The Temporary Foreign Worker Program and COVID-19

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15 February 2021, 10:10 a.m.

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The COVID-19 pandemic has impacted the movement of goods and people in and out of Canada, affected the wellbeing of temporary foreign workers, as well as led to changes in workplace health and safety requirements. This in turn has had repercussions for the Temporary Foreign Worker Program (TFWP).

This HillNote outlines the measures that the federal government has implemented to help ensure that employers can access the temporary foreign workers (TFWs) they need, while providing a safe working environment for these individuals once they arrive.

The Temporary Foreign Worker Program

The TFWP is a temporary labour migration program that assists employers in filling specific labour market gaps when Canadians and permanent residents are not available. It is an important source of labour for a variety of sectors, including agriculture and food processing.

The TFWP is administered by Employment and Social Development Canada (ESDC).  It requires employers to obtain a Labour Market Impact Assessment (LMIA) from ESDC to ensure that hiring a TFW will have a positive or neutral impact on the Canadian labour market. Once a positive LMIA is obtained, the TFW can apply to Immigration, Refugees and Citizenship Canada (IRCC) for a work permit.

The TFWP consists of several major streams with diverse requirements and operating procedures, including the low-wage stream; the high-wage stream; the primary agriculture stream (including the Seasonal Agricultural Worker Program or SAWP); the Global Talent Stream; and the Caregiver Program.

Meeting Labour Needs During COVID-19

In March 2020, the federal government introduced restrictions on the movement of people into Canada by air travel and at land border crossings in order to mitigate the spread of COVID-19. Certain TFWs, such as those holding valid work permits, were eventually exempted from these restrictions.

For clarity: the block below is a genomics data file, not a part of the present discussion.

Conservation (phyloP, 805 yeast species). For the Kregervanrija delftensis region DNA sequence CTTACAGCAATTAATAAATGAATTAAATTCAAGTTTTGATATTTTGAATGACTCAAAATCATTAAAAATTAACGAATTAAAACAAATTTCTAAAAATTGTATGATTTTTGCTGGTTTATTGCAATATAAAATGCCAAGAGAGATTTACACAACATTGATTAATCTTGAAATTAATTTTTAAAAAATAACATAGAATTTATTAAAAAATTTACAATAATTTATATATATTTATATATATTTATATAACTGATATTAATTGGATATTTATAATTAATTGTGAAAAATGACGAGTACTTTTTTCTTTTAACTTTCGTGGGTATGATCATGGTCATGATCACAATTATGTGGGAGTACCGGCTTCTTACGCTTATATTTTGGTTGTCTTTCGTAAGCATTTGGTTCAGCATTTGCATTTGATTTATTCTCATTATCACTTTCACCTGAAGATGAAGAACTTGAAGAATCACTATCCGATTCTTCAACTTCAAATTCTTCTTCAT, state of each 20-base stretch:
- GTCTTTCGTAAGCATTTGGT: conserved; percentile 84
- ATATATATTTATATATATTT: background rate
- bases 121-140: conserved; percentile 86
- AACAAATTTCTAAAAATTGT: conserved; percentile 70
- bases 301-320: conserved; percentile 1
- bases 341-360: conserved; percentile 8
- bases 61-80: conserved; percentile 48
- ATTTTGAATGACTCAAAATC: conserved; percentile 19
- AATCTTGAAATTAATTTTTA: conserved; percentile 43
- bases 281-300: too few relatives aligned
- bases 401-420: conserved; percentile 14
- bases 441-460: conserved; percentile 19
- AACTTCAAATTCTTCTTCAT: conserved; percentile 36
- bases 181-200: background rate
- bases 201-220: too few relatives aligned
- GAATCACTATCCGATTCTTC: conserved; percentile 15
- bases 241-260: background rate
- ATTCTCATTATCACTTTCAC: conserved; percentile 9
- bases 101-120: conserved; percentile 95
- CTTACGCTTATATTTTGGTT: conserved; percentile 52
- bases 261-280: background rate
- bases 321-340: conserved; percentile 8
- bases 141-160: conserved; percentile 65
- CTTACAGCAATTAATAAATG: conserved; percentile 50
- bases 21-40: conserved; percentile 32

In March 2020, almost 3,000 fewer TFWP work permits came into effect compared to an average of the previous five years. The number of TFWP work permits that came into effect from April 2020 to July 2020 was also slightly below average. A higher-than-average number of work permits came into effect in August. (See Figure 1.) Note that the number of people who arrive, which is not tracked by IRCC, does not correspond with the number of issued work permits for various reasons, including the fact that individuals may hold more than one work permit.

Figure 1 – Temporary Foreign Worker Program Work Permits That Came into Effect Between January and August (2015–2019 Average and 2020)This line graph compares the number of Temporary Foreign Worker Program work permits that came into effect from January 2020 to August 2020 with the average number of permits that came into effect during the same months from 2015 to 2019. It shows that a higher-than-average number of work permits came into effect in January and February 2020, followed by a lower-than-average number of permits between March and July 2020, with the most noticeable disparity in March. A higher-than-average number of work permits came into effect in August.

Source: Figure prepared by the authors using data obtained from Government of Canada, “Canada – Temporary Foreign Worker Program work permit holders by gender, occupational skill level and year in which permit(s) became effective,” Temporary Residents: Temporary Foreign Worker Program (TFWP) and International Mobility Program (IMP) Work Permit Holders – Monthly IRCC Updates, 2015–2020 data, accessed December 2020.

The federal government also introduced measures to increase flexibility and reduce the administrative burden on employers who rely on the program to meet labour needs. LMIAs for occupations deemed essential during the pandemic were prioritized for processing. In addition, recruitment requirements – such as the use of recruitment methods that target Canadians or permanent residents before seeking a TFW – were suspended for certain occupations until 31 December 2020.

Additional measures were not linked with specific occupations. For example:

  • under a new three-year pilot, the maximum employment period under an LMIA for TFWs in the low-wage stream has increased from one year to two;
  • the validity period for LMIAs has been extended; and
  • a temporary policy implemented in May 2020 allows TFWs already in Canada, and awaiting a final decision on their work permit, to start a new job more quickly.